LLU Cancer Center Launches Division of Transplant and Cell Therapy

New option will offer oncological patients novel treatment possibilities.

Lisa Aubry, Loma Linda University Health, and Adventist Review
LLU Cancer Center Launches Division of Transplant and Cell Therapy
Hisham Abdel-Azim will serve as head of Loma Linda University Cancer Center’s new Division of Transplant and Cellular Therapy. [Photo: Loma Linda University Health News]

Loma Linda University Cancer Center has formed a new Division of Transplant and Cellular Therapy (TCT) to enhance blood and marrow transplantation and offer novel treatment possibilities, making these options now accessible to patients in the region.

The TCT division will unite pediatric and adult services, providing patients from all walks of life with precise, individualized transplant and therapeutic options, including immune effector, cell and gene therapies, and graft engineering.

“This is a tremendous opportunity to enable a continuum of care for pediatric and adult patients and extend the latest, state-of-the-art transplant, immune effector cell, and gene therapy to patients,” Hisham Abdel-Azim, division head of Transplant and Cell Therapy and professor of Pediatrics, Medicine and Basic Sciences, said.

Bone marrow transplants, including engineered grafts, along with cell and gene therapy options, will primarily help people diagnosed with cancer, Abdel-Azim said. Additionally, he said, people diagnosed with non-malignant genetic conditions will also be able to benefit from the TCT division’s services.

“The division will combine clinical services with translational research to continue providing excellent service to patients and lead development of new cell-based therapies treatments like gene therapy and immune effector cell therapies, including CAR-T cell therapy, for advanced malignancies,” Abdel-Azim said.

Continuum of Care

Abdel-Azim says these transplant and cellular therapy services tend to require shared expertise to address similar aspects of their care, including side effect profiles, product processing, and treatment administration. So, housing the services under a single division allows experts from various specialties to coordinate efforts and exchange information seamlessly.

“As a major academic medical center teaming with multi-disciplinary expertise in various specialties, Loma Linda University Health has the depth and breadth of knowledge to ensure safe delivery of the specialized services offered by the TCT division,” Abdel-Azim said.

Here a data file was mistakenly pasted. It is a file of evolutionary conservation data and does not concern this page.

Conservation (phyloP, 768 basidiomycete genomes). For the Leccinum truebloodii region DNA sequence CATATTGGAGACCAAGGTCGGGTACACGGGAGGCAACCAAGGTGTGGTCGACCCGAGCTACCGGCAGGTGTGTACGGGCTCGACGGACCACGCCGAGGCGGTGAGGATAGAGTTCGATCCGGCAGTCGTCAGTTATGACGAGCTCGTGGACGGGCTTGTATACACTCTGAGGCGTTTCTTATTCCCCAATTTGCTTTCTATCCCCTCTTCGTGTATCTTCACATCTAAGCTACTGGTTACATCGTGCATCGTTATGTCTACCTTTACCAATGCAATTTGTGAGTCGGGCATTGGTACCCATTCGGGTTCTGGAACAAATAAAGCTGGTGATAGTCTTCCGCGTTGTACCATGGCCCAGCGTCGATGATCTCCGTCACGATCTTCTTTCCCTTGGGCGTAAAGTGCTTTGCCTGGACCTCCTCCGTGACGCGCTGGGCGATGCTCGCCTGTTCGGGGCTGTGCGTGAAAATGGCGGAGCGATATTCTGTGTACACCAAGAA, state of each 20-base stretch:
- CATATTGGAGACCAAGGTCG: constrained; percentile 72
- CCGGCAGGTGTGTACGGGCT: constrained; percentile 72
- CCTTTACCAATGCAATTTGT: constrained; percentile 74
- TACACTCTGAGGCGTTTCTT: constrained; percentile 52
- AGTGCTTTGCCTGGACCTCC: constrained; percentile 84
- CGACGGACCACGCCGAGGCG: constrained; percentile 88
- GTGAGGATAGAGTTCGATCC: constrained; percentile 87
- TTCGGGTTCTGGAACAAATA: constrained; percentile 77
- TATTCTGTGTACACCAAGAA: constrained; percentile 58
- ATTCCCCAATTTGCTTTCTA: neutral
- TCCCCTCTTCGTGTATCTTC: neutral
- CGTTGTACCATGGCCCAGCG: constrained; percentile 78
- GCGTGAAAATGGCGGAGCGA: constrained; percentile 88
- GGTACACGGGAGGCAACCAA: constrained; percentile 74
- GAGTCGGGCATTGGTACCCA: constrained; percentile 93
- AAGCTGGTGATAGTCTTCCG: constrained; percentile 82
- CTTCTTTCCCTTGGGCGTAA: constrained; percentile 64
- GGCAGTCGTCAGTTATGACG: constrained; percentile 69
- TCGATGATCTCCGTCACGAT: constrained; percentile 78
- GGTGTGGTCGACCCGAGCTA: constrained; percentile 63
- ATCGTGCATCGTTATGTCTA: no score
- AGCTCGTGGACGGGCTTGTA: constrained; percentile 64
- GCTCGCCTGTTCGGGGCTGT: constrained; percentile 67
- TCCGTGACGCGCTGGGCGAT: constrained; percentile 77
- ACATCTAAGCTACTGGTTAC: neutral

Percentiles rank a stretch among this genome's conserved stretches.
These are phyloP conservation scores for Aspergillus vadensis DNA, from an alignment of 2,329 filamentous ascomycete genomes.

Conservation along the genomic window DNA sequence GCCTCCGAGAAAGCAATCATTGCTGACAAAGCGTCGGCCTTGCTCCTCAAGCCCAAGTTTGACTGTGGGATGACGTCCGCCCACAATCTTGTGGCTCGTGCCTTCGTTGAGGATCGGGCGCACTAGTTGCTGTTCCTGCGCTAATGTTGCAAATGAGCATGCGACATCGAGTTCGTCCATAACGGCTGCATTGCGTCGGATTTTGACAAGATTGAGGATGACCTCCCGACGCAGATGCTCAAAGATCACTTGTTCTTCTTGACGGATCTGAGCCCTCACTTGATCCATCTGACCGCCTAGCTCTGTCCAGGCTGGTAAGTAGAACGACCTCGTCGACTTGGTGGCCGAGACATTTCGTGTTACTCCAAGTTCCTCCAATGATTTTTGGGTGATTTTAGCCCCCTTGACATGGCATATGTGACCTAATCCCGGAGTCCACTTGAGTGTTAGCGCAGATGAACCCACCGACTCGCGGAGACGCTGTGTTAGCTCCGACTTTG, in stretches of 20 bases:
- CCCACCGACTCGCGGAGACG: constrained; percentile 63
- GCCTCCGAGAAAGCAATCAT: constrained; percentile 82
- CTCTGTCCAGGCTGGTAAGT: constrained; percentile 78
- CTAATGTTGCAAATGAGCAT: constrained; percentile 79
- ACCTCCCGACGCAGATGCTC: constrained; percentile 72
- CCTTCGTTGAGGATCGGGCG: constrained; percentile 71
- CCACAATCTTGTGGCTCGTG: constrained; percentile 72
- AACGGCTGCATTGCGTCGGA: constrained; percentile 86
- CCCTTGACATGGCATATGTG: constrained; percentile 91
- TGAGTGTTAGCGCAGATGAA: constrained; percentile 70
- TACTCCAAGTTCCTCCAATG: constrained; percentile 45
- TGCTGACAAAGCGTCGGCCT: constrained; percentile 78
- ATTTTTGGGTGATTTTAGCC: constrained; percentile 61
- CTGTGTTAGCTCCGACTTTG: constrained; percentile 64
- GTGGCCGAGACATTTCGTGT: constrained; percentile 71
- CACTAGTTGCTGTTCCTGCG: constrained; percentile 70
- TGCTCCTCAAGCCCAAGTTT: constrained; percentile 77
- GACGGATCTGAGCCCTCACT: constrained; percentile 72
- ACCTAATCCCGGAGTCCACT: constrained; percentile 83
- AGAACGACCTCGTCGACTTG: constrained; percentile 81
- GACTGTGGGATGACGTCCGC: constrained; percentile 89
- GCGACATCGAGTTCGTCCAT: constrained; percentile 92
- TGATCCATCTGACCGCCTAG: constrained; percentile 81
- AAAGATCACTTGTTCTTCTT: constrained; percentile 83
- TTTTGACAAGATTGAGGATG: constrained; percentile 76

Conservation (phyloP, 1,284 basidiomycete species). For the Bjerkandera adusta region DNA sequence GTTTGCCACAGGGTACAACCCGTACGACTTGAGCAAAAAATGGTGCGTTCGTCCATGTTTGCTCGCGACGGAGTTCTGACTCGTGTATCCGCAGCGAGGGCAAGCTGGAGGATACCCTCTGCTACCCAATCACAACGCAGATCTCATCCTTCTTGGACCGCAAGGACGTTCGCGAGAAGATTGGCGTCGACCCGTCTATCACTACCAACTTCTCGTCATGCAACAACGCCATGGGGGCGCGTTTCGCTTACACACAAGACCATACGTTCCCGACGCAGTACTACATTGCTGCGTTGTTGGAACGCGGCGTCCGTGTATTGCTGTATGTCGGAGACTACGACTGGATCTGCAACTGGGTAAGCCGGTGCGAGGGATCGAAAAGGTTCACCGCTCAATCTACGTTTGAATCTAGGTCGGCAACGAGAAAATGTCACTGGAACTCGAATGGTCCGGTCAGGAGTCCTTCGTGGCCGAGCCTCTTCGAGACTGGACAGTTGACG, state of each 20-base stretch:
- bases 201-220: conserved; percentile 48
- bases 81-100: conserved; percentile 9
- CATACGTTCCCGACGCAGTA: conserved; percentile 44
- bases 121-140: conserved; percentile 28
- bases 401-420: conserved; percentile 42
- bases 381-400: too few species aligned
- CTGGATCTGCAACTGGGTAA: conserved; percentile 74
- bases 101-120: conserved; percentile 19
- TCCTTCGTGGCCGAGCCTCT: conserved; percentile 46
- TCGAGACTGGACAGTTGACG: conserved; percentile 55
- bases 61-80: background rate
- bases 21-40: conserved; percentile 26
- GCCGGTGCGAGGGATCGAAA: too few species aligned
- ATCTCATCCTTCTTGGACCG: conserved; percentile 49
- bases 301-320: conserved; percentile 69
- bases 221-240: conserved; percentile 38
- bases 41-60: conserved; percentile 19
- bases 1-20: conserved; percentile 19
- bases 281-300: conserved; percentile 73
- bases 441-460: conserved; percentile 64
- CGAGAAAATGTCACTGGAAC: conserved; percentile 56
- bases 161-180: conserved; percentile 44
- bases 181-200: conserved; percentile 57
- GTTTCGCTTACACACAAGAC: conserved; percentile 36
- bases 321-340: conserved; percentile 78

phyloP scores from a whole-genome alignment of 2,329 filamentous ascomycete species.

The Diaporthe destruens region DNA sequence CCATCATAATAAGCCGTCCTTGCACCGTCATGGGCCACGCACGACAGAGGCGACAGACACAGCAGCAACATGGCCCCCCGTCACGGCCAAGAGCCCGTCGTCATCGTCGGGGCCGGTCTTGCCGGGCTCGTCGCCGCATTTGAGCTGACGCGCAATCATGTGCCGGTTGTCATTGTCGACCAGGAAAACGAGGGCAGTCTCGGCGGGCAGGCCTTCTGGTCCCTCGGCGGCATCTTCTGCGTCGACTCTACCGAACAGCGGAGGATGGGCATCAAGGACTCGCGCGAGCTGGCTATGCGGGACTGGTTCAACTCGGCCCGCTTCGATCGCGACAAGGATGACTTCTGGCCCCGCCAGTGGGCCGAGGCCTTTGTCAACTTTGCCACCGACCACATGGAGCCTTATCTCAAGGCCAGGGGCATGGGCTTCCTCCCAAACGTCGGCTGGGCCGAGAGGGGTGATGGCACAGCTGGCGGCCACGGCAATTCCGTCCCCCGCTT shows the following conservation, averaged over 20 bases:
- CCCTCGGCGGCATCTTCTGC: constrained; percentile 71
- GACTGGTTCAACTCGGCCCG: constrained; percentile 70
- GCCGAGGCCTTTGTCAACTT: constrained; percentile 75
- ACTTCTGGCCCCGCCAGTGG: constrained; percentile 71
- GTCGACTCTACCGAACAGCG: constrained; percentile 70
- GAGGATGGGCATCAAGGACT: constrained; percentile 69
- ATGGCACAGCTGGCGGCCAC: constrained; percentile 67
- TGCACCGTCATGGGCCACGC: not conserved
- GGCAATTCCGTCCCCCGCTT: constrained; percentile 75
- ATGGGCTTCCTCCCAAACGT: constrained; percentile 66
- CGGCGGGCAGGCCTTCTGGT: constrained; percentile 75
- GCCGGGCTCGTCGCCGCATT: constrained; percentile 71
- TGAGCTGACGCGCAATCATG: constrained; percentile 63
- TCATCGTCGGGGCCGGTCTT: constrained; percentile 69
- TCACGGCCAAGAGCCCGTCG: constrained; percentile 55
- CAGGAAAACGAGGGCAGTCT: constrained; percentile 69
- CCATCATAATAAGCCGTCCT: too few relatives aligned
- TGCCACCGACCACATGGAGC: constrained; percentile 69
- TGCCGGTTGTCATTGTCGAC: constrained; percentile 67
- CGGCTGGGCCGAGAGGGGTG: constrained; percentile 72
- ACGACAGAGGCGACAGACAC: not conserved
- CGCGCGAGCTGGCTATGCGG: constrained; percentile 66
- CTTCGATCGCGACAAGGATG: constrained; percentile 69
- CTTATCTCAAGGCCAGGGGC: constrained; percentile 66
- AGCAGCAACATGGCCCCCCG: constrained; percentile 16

The consolidation of adult and pediatric services will enable TCT to provide care across different age groups as well as provide an optimal environment to translate bench research into clinical trials. Adolescent and Young Adult (AYA) and long-term survivorship patients will particularly benefit from the continuity of expertise across age categories.

“Depending on a patient’s circumstances, some things can be managed better from an adult approach and other times from a pediatric approach. So, it’s not one size fits all,” and the Cancer Center modeled its TCT division after this philosophy, Abdel-Azim said.


Before the TCT division, Abdel-Azim said, area residents would need to travel long distances east or west to obtain this caliber and combination of services. The Cancer Center’s TCT division is the only care center from Las Vegas, Nevada to Los Angeles, California to provide such comprehensive TCT patient care.

Moreover, Abdel-Azim said, many patients from the area’s diverse minority population experience great difficulty in obtaining a donor match for blood and marrow transplant based on the national bone donor program registry.

Yet the TCT division can engineer stem cell grafts to heighten such patient’s chances of finding a donor match, thereby expanding the availability of possible donors. For example, with the proper stem cell processing designed to prevent graft versus host disease, Abdel-Azim said, a person who is a half-match or relative can become a stem cell donor without the need for immune suppressive medications after transplant.

“Our capabilities in stem cell processing at Loma Linda University Health opens the door to a population that would traditionally experience difficulty accessing these services,” he said.

Experts in the TCT division will also use the latest technology to engineer and generate unique types of personalized cell therapy medications for patients with specific tumors or mitigate post-transplant complications.

A transplant and cell therapy and GMP (Good Manufacturing Practice) laboratory currently under construction will house experts’ efforts to produce and research cellular therapies for a wide variety of applications in the clinical setting, providing a new opportunity for these life-saving novel therapies in this region.

“We are seeing these technologies and capabilities crop up more and more at major health centers,” Abdel-Azim said. “So, it is only natural to have them at Loma Linda University Health too.”

The original version of this story was posted on the Loma Linda University Health news site.

Lisa Aubry, Loma Linda University Health, and Adventist Review